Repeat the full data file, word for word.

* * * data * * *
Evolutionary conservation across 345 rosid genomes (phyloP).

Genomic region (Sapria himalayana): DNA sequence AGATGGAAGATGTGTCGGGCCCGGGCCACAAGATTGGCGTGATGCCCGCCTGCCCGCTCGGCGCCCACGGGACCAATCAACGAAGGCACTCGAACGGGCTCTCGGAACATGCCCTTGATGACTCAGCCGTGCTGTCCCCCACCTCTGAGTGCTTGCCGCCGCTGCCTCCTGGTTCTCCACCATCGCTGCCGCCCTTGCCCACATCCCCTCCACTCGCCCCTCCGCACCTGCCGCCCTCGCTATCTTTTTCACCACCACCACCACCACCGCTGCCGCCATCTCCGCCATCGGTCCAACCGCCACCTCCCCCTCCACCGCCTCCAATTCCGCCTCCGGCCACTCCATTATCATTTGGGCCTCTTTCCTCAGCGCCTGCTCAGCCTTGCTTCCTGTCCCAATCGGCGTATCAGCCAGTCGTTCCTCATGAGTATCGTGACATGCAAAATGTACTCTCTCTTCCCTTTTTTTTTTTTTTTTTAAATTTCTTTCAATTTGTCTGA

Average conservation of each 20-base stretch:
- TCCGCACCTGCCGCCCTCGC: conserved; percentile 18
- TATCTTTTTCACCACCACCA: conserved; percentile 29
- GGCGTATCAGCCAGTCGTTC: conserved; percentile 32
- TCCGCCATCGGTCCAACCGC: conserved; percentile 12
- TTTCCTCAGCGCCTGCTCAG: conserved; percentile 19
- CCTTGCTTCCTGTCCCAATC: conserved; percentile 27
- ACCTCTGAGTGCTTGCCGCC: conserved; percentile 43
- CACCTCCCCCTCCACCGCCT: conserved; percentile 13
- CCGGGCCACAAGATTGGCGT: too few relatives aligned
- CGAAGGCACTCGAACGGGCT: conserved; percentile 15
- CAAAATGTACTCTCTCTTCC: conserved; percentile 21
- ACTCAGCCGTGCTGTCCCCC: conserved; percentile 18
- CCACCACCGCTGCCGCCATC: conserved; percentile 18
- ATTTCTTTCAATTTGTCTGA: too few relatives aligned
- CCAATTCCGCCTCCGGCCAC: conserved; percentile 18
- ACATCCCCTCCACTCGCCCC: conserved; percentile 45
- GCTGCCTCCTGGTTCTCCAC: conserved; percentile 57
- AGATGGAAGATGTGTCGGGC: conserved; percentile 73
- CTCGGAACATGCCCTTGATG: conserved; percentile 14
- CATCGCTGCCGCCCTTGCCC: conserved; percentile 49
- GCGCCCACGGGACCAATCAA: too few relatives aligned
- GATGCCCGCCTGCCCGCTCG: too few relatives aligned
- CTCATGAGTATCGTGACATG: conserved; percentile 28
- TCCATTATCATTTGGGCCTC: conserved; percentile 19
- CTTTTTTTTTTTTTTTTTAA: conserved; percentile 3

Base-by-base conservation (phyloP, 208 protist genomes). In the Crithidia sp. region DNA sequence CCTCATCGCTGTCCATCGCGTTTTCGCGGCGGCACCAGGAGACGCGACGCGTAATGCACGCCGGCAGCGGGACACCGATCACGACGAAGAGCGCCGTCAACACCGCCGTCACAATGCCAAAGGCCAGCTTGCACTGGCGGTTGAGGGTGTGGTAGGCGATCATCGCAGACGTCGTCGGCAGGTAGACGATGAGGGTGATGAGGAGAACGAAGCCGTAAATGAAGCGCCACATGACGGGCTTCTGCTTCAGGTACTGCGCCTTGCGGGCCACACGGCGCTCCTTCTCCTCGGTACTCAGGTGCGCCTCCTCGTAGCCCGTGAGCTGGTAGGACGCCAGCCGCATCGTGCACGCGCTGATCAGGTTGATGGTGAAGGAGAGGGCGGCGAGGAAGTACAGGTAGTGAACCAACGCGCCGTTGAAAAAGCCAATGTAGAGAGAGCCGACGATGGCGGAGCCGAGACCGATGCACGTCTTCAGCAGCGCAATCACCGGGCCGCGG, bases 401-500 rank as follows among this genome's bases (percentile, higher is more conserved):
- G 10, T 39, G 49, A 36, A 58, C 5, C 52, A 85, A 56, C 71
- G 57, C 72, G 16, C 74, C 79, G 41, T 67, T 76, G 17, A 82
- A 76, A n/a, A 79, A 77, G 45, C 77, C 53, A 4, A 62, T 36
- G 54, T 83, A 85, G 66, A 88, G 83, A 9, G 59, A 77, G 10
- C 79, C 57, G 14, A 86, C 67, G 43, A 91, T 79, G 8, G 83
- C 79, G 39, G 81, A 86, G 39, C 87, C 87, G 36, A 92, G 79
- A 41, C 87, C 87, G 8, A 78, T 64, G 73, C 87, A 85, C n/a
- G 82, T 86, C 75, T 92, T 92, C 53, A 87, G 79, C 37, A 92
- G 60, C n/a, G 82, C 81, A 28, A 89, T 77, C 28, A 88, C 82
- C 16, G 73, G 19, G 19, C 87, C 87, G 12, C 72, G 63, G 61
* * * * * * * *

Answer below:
Evolutionary conservation across 345 rosid genomes (phyloP).

Genomic region (Sapria himalayana): DNA sequence AGATGGAAGATGTGTCGGGCCCGGGCCACAAGATTGGCGTGATGCCCGCCTGCCCGCTCGGCGCCCACGGGACCAATCAACGAAGGCACTCGAACGGGCTCTCGGAACATGCCCTTGATGACTCAGCCGTGCTGTCCCCCACCTCTGAGTGCTTGCCGCCGCTGCCTCCTGGTTCTCCACCATCGCTGCCGCCCTTGCCCACATCCCCTCCACTCGCCCCTCCGCACCTGCCGCCCTCGCTATCTTTTTCACCACCACCACCACCACCGCTGCCGCCATCTCCGCCATCGGTCCAACCGCCACCTCCCCCTCCACCGCCTCCAATTCCGCCTCCGGCCACTCCATTATCATTTGGGCCTCTTTCCTCAGCGCCTGCTCAGCCTTGCTTCCTGTCCCAATCGGCGTATCAGCCAGTCGTTCCTCATGAGTATCGTGACATGCAAAATGTACTCTCTCTTCCCTTTTTTTTTTTTTTTTTAAATTTCTTTCAATTTGTCTGA

Average conservation of each 20-base stretch:
- TCCGCACCTGCCGCCCTCGC: conserved; percentile 18
- TATCTTTTTCACCACCACCA: conserved; percentile 29
- GGCGTATCAGCCAGTCGTTC: conserved; percentile 32
- TCCGCCATCGGTCCAACCGC: conserved; percentile 12
- TTTCCTCAGCGCCTGCTCAG: conserved; percentile 19
- CCTTGCTTCCTGTCCCAATC: conserved; percentile 27
- ACCTCTGAGTGCTTGCCGCC: conserved; percentile 43
- CACCTCCCCCTCCACCGCCT: conserved; percentile 13
- CCGGGCCACAAGATTGGCGT: too few relatives aligned
- CGAAGGCACTCGAACGGGCT: conserved; percentile 15
- CAAAATGTACTCTCTCTTCC: conserved; percentile 21
- ACTCAGCCGTGCTGTCCCCC: conserved; percentile 18
- CCACCACCGCTGCCGCCATC: conserved; percentile 18
- ATTTCTTTCAATTTGTCTGA: too few relatives aligned
- CCAATTCCGCCTCCGGCCAC: conserved; percentile 18
- ACATCCCCTCCACTCGCCCC: conserved; percentile 45
- GCTGCCTCCTGGTTCTCCAC: conserved; percentile 57
- AGATGGAAGATGTGTCGGGC: conserved; percentile 73
- CTCGGAACATGCCCTTGATG: conserved; percentile 14
- CATCGCTGCCGCCCTTGCCC: conserved; percentile 49
- GCGCCCACGGGACCAATCAA: too few relatives aligned
- GATGCCCGCCTGCCCGCTCG: too few relatives aligned
- CTCATGAGTATCGTGACATG: conserved; percentile 28
- TCCATTATCATTTGGGCCTC: conserved; percentile 19
- CTTTTTTTTTTTTTTTTTAA: conserved; percentile 3

Base-by-base conservation (phyloP, 208 protist genomes). In the Crithidia sp. region DNA sequence CCTCATCGCTGTCCATCGCGTTTTCGCGGCGGCACCAGGAGACGCGACGCGTAATGCACGCCGGCAGCGGGACACCGATCACGACGAAGAGCGCCGTCAACACCGCCGTCACAATGCCAAAGGCCAGCTTGCACTGGCGGTTGAGGGTGTGGTAGGCGATCATCGCAGACGTCGTCGGCAGGTAGACGATGAGGGTGATGAGGAGAACGAAGCCGTAAATGAAGCGCCACATGACGGGCTTCTGCTTCAGGTACTGCGCCTTGCGGGCCACACGGCGCTCCTTCTCCTCGGTACTCAGGTGCGCCTCCTCGTAGCCCGTGAGCTGGTAGGACGCCAGCCGCATCGTGCACGCGCTGATCAGGTTGATGGTGAAGGAGAGGGCGGCGAGGAAGTACAGGTAGTGAACCAACGCGCCGTTGAAAAAGCCAATGTAGAGAGAGCCGACGATGGCGGAGCCGAGACCGATGCACGTCTTCAGCAGCGCAATCACCGGGCCGCGG, bases 401-500 rank as follows among this genome's bases (percentile, higher is more conserved):
- G 10, T 39, G 49, A 36, A 58, C 5, C 52, A 85, A 56, C 71
- G 57, C 72, G 16, C 74, C 79, G 41, T 67, T 76, G 17, A 82
- A 76, A n/a, A 79, A 77, G 45, C 77, C 53, A 4, A 62, T 36
- G 54, T 83, A 85, G 66, A 88, G 83, A 9, G 59, A 77, G 10
- C 79, C 57, G 14, A 86, C 67, G 43, A 91, T 79, G 8, G 83
- C 79, G 39, G 81, A 86, G 39, C 87, C 87, G 36, A 92, G 79
- A 41, C 87, C 87, G 8, A 78, T 64, G 73, C 87, A 85, C n/a
- G 82, T 86, C 75, T 92, T 92, C 53, A 87, G 79, C 37, A 92
- G 60, C n/a, G 82, C 81, A 28, A 89, T 77, C 28, A 88, C 82
- C 16, G 73, G 19, G 19, C 87, C 87, G 12, C 72, G 63, G 61